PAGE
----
The best part of this week has been working with Simon Mole and a group of other poets on Zoom workshops to write and perform poetry for children. I wasn’t the only one feeling nervous, as the children joining were not only to be our audience, but also our “poetry bosses”.
The children were amazing and it was such an incredible experience, even being online. It was so lovely to hear positive feedback from them, but also how engaged they were in the topic, that my poem got them thinking and debating about it.
It was interesting to also hear what the other poets came up with, and next week will be the final workshop, where we’ll get so share some of the other work we produced. Hopefully we will get to perform our final poem in front of a live audience in the summer.
Otherwise, the week has been pretty normal. Emails are piling a little bit again. I’ve had applications rejected from ACE’s DYCP fund, The Museum of Banksy, and a content writing job. However, I’m also now thinking more long-term about the work I’m doing, and planning to apply for a part-time MA in Art Psychotherapy, for which I would get a loan out to pay the tuition fees.
Most art therapists are employed on a part-time basis (I’ve seen jobs between 4-22 hours a week) and can work on a self-employed basis once on the HCPC register, and being an artist is an important aspect of the role. With this in mind, I’m excited to put out my book ‘Selected Poems: 2007 – 2012’, which is a selection of poetry and mixed media illustration from the first five years of when I started to get into poetry on the stage and page. I’m still awaiting for the final proof copy to approve, but I’ve added it to my Big Cartel and it will also be available on sites like Amazon and Barnes and Noble.
This week I’ve only had one student, and I also did my tax for 2020-21. Let me tell you, ignorance is bliss! It looks like I’ll be paying a third of my income until the end of the year, with the other third on surviving (and hopefully the last third on saving for the next tax bill…) My head is buried deep still. Now would be a good time to buy a copy of ‘Circles’ off me from my Big Cartel: https://carminamasoliver.bigcartel.com.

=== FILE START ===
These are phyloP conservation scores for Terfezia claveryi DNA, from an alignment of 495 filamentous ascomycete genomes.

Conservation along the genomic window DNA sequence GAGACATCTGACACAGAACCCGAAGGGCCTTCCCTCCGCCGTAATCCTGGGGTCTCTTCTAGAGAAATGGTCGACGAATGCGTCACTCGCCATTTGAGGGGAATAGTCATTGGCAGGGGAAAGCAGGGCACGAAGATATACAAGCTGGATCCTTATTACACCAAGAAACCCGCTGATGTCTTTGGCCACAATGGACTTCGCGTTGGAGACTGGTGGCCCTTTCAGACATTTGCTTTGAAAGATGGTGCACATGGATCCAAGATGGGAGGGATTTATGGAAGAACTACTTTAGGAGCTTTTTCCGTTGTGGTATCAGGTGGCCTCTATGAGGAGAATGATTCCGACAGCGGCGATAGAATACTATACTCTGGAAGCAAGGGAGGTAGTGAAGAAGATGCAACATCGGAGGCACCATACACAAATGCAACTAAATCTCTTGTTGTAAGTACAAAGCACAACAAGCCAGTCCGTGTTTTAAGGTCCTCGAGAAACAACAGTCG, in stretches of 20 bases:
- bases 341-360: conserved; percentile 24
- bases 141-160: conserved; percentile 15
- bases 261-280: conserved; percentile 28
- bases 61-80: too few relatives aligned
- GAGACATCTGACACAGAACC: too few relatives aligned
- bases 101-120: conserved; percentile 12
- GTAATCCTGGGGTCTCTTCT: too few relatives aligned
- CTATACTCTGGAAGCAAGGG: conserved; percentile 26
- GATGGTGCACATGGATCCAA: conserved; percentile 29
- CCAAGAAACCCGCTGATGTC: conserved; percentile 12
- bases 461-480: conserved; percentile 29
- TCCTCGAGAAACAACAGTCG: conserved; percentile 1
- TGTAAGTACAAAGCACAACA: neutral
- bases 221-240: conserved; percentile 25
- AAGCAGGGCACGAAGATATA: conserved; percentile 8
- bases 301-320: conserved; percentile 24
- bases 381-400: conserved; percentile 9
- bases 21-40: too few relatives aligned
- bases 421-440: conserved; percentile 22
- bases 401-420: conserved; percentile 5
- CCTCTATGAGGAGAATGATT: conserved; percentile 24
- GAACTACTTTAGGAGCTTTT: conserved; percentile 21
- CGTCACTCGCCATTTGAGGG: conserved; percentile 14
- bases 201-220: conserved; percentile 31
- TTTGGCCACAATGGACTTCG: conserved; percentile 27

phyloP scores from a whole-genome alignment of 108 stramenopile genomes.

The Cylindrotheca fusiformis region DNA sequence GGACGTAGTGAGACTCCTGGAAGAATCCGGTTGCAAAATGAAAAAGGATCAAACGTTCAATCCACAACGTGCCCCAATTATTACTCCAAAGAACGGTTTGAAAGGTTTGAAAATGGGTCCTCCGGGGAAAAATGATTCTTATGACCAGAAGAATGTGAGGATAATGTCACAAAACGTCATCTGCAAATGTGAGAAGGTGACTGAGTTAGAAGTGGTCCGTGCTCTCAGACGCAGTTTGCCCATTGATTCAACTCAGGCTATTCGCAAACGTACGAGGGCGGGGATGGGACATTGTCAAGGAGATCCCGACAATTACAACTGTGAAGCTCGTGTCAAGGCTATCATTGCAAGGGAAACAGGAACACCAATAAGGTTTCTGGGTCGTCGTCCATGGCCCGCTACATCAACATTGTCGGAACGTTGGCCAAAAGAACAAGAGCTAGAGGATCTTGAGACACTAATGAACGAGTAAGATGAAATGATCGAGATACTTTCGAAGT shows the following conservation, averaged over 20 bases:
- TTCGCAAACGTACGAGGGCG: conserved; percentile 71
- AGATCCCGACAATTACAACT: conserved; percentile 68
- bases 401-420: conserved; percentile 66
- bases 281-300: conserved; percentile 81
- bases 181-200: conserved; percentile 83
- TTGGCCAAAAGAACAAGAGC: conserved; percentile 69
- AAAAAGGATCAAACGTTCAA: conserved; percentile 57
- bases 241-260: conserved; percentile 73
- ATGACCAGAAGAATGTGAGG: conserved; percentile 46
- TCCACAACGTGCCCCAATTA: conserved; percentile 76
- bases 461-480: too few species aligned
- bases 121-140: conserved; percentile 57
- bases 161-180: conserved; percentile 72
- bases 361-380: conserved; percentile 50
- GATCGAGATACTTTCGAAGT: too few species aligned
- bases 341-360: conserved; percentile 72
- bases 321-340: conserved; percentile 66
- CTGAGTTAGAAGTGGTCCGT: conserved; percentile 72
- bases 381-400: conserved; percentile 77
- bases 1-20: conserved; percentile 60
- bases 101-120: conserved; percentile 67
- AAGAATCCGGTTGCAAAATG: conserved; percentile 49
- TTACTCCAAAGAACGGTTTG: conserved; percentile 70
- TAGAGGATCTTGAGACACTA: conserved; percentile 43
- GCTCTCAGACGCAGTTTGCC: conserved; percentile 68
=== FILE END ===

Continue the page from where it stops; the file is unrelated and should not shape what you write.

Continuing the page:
The plus side, I’ve been sticking to having at least an hour of poetry writing each day, and have started workshops with Simon Mole to produce poems for children and families, alongside the ongoing Red Sky Sessions with Apples and Snakes. This week we had Adam Kammerling, and it was nice to see fellow Roundhouse Collective (Kid Glove) member, Antosh Wojcik get a name check.
Muddy Feet Poetry also put out my video ‘Grandad’ out on Tuesday. As I said in my Instagram post, poetry has always been my way of processing difficult things. I am nowhere near processing this, but it felt good to honour my grandad in this way, in a poem that is sad, but also joyful in that it touches on fond memories. I hope others grieving in this time especially enjoy this piece and that it allows you time to grieve.
I ventured out this week for a meal outdoors, trying to balance between the overwhelm of unfinished to-do lists and enforced relaxation. I’m a little worried that summer may still be bad work-wise, but even if it is, I can comfort myself that I’ll still have some savings and at least I’ll be able to focus on some creative projects. And hopefully sunshine.
I’m actually writing this on my phone in a park in between my second vaccine appointment and a massage (to support the beauty industry y’know). Some kids just walked past and one asked where I got my “Jordon’s” from and I said I couldn’t remember, “some vintage shop”. One took the piss two steps away and I realised what a middle-class hipster wanker I must have sounded like, all the while they were probably from eBay.
Remember this Saturday is the free exhibition Free Spirits: Loss in Lockdown, by Jo Sharpe and poet Rachel Sambrooks at Studio 9 Oaks Park Studios in Carshalton on the 17th and 24th April, which you can register for online on Eventbrite.